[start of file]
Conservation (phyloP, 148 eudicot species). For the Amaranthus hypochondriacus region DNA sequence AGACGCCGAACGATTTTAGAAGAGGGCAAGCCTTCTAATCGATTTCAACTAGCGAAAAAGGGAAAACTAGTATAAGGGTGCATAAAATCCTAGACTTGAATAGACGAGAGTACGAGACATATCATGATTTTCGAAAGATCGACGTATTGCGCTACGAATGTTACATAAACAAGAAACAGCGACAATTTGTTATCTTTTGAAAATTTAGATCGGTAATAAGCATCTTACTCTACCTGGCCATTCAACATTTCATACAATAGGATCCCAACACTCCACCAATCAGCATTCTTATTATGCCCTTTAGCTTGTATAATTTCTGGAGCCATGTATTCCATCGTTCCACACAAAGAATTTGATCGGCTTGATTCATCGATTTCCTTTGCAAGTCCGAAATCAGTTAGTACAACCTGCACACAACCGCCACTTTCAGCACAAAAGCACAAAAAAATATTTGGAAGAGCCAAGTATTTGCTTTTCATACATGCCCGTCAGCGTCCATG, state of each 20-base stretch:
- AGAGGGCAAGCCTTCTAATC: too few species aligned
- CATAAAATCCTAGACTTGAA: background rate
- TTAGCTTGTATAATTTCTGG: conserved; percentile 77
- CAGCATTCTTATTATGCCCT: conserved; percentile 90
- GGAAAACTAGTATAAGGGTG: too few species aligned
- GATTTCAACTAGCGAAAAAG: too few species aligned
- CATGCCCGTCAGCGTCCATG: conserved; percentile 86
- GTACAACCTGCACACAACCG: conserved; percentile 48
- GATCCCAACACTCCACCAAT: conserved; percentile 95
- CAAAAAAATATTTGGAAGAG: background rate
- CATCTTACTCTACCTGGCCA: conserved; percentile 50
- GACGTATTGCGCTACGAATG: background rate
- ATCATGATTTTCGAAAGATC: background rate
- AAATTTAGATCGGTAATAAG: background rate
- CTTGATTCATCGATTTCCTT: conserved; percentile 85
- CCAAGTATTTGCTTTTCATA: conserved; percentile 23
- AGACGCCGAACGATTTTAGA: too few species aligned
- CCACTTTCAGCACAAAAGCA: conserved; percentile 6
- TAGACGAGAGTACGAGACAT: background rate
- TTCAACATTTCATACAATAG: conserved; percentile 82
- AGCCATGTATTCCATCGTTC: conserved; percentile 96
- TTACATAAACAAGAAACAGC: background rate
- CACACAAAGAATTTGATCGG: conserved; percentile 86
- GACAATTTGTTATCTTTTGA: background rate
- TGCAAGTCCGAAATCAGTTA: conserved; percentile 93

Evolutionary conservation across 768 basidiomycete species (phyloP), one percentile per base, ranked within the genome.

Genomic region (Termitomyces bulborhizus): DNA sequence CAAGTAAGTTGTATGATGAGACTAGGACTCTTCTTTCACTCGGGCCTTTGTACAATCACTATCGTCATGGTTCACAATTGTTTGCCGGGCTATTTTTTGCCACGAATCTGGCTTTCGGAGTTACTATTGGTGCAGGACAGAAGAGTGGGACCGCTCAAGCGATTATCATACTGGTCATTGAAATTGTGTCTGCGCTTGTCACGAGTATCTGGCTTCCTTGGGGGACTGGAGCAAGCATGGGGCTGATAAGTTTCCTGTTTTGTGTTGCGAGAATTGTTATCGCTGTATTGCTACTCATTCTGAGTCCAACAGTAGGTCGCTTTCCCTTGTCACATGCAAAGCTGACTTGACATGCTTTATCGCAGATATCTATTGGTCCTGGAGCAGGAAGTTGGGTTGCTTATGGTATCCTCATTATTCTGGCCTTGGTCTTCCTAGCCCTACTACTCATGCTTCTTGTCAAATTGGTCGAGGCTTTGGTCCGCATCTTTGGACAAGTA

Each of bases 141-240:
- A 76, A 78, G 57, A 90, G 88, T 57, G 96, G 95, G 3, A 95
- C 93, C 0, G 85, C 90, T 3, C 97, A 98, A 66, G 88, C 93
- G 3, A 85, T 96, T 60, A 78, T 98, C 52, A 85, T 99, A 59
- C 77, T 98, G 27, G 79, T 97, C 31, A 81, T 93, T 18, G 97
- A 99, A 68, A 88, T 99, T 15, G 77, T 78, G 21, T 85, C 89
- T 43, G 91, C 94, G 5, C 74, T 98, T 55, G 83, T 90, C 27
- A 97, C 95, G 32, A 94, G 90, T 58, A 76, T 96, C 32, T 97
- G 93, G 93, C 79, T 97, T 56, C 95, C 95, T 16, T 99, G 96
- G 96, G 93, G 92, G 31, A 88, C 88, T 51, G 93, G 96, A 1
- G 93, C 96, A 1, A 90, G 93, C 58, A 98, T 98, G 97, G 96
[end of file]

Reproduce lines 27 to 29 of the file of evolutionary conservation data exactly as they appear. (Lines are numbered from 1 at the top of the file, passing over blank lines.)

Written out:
Evolutionary conservation across 768 basidiomycete species (phyloP), one percentile per base, ranked within the genome.

Genomic region (Termitomyces bulborhizus): DNA sequence CAAGTAAGTTGTATGATGAGACTAGGACTCTTCTTTCACTCGGGCCTTTGTACAATCACTATCGTCATGGTTCACAATTGTTTGCCGGGCTATTTTTTGCCACGAATCTGGCTTTCGGAGTTACTATTGGTGCAGGACAGAAGAGTGGGACCGCTCAAGCGATTATCATACTGGTCATTGAAATTGTGTCTGCGCTTGTCACGAGTATCTGGCTTCCTTGGGGGACTGGAGCAAGCATGGGGCTGATAAGTTTCCTGTTTTGTGTTGCGAGAATTGTTATCGCTGTATTGCTACTCATTCTGAGTCCAACAGTAGGTCGCTTTCCCTTGTCACATGCAAAGCTGACTTGACATGCTTTATCGCAGATATCTATTGGTCCTGGAGCAGGAAGTTGGGTTGCTTATGGTATCCTCATTATTCTGGCCTTGGTCTTCCTAGCCCTACTACTCATGCTTCTTGTCAAATTGGTCGAGGCTTTGGTCCGCATCTTTGGACAAGTA

Each of bases 141-240: